The last few days have been really busy, but they still felt controlled, almost leisurely and smooth. Patients have been seen on time, my office notes have been completed in real-time, and my superbills have been submitted before each patient reached the check-out station. Things were really humming.
The new nurse noticed that I was humming each time I dashed back to my desk to grab a printout, my tuning fork or something else. I, too, realized I was doing it again and again — humming the theme song of Jeopardy, the television quiz show.
I haven’t watched Jeopardy since TV went digital a decade ago, and we refused to upgrade. But I still find myself humming its theme now and then through the day. In fact, I’ve been doing it ever since, in a gesture of generosity and solidarity, I volunteered to try fifteen-minute visits during a lean spell in the clinic about twelve years ago.
Primary care is a lot like Jeopardy. You have to quickly think of the right answer, which is often disguised as a question, and then press the buzzer as fast as you can before you are presented with the next challenge:
Is it the thyroid? What will the EKG show? Have you traveled to West Africa? Am I meeting my meaningful use targets?
Every day I walk the fine line between well-oiled efficiency and letting patients take the time they need to tell their stories. Again and again throughout my day, I switch from nudging things along to slowing them down as my experience and clinical intuition guides me in my work.
The patients who were squeezed in for acute problems appreciate my efficiency in getting them in and out. Those with complex medical problems or maladies of the soul expect me to give them the time it takes to grasp what’s important to them. When I can’t tell the two types of appointments, apart I fail miserably in carrying out the visit, and kick myself for my misjudgment.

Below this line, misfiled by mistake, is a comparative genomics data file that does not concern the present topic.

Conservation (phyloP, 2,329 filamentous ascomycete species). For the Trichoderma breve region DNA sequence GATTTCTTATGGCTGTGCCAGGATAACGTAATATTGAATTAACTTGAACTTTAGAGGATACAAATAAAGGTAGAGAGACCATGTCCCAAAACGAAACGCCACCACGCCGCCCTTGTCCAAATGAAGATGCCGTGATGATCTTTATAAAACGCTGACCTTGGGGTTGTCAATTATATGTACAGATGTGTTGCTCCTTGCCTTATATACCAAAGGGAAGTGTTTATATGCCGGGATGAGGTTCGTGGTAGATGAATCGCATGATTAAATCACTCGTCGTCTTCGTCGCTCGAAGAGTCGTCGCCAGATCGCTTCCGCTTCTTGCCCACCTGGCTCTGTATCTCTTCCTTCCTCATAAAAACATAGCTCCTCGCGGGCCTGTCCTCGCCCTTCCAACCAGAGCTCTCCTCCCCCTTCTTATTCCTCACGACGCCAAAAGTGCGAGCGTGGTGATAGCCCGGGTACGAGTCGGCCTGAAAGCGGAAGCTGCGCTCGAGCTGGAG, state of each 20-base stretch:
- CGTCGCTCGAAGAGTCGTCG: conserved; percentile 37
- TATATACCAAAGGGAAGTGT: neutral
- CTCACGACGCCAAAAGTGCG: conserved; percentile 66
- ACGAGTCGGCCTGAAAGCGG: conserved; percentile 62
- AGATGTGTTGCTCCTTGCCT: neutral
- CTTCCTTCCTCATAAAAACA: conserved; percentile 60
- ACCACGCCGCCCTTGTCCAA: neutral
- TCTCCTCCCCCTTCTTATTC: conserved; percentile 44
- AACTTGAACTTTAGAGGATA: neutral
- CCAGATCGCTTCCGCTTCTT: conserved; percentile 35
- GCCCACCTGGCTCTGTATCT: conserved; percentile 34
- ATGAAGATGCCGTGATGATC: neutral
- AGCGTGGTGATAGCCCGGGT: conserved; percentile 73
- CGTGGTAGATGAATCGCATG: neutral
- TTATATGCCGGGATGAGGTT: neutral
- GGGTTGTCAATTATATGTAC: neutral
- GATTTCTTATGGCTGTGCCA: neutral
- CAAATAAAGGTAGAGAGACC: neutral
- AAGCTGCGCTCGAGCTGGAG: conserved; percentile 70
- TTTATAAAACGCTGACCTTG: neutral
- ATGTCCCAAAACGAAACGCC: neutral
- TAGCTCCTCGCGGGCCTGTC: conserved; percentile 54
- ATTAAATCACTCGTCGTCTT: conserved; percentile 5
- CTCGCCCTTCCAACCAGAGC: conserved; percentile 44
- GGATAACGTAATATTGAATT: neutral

I guess what I do is like like many other things in life that I personally have never experienced much of first hand, like sailing — you’ve got to consider the elements and never try to go completely against the wind or the current, but find the correct angle, know how to rig your sails and be prepared to zigzag a little to get to your destination.
The challenge in what I do as a primary care physician is to accept the changing winds of each clinic visit, to see time as something more fluid than a Swiss watch, and to remain a little bit above it all — just enough so I don’t feel completely stuck in the muddy waters of our modern healthcare bureaucracy.
I do have to stop humming Jeopardy, however. It completely sets the wrong mood.
“A Country Doctor” is a family physician who blogs at A Country Doctor Writes:.